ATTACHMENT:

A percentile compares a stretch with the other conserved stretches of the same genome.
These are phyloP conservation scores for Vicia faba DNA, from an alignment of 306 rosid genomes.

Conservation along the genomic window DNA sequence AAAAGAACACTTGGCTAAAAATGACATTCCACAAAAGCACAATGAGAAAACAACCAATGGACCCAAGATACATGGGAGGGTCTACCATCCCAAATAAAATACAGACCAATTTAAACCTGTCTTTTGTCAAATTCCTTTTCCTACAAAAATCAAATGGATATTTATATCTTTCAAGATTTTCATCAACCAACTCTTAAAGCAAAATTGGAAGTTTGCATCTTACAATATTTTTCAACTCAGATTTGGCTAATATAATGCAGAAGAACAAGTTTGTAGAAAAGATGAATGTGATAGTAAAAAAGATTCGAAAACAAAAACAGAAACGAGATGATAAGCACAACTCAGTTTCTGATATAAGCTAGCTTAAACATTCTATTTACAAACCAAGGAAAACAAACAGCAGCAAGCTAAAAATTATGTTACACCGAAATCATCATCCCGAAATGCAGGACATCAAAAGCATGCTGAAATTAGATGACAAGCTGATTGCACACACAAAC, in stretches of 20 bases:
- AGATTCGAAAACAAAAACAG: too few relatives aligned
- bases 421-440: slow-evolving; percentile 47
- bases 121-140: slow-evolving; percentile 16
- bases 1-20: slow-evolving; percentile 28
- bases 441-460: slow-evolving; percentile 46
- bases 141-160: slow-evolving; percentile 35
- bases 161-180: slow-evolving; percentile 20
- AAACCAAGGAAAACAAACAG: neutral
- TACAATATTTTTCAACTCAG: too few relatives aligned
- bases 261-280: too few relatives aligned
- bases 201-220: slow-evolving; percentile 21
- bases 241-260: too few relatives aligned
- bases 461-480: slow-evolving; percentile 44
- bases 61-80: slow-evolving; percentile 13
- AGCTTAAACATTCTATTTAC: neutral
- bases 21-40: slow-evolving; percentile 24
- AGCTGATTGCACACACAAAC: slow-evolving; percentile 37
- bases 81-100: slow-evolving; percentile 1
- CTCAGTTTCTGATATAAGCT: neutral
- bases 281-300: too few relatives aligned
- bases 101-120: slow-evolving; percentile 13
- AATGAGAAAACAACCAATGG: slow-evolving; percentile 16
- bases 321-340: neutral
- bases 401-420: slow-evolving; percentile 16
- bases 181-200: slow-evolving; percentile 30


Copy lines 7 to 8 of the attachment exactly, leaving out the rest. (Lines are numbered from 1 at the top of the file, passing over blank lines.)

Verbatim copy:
- bases 1-20: slow-evolving; percentile 28
- bases 441-460: slow-evolving; percentile 46